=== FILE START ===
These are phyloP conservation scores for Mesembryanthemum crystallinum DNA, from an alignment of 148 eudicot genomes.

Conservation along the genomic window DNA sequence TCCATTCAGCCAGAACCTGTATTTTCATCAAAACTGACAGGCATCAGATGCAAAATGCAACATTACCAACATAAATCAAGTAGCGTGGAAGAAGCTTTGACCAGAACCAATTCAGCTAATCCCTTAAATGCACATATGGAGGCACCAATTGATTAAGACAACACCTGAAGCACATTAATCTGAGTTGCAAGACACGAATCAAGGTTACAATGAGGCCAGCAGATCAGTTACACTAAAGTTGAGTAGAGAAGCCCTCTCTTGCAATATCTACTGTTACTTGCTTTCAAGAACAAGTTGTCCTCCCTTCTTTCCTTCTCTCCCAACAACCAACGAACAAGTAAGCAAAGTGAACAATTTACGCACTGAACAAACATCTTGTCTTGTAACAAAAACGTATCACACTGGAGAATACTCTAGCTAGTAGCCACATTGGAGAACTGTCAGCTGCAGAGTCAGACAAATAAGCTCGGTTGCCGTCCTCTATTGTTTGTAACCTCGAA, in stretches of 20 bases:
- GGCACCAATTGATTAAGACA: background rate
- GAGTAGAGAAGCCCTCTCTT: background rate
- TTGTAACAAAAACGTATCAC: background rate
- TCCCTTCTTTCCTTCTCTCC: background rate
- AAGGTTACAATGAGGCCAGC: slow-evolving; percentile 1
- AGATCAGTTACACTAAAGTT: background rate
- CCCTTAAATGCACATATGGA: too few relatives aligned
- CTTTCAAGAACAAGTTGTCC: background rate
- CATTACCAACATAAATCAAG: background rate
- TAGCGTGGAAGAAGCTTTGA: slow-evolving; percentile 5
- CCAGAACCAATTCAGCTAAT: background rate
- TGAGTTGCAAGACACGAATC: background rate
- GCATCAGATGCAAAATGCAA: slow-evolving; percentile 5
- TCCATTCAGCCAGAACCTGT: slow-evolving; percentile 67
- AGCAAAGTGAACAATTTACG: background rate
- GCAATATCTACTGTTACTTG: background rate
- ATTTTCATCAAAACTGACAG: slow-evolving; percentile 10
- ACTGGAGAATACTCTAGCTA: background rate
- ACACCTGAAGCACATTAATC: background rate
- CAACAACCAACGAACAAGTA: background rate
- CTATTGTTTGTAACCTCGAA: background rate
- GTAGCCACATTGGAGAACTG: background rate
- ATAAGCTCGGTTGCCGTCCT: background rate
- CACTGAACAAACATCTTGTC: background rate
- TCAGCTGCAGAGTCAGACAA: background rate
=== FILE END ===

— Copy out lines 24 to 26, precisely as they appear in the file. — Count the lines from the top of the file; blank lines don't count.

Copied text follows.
- GTAGCCACATTGGAGAACTG: background rate
- ATAAGCTCGGTTGCCGTCCT: background rate
- CACTGAACAAACATCTTGTC: background rate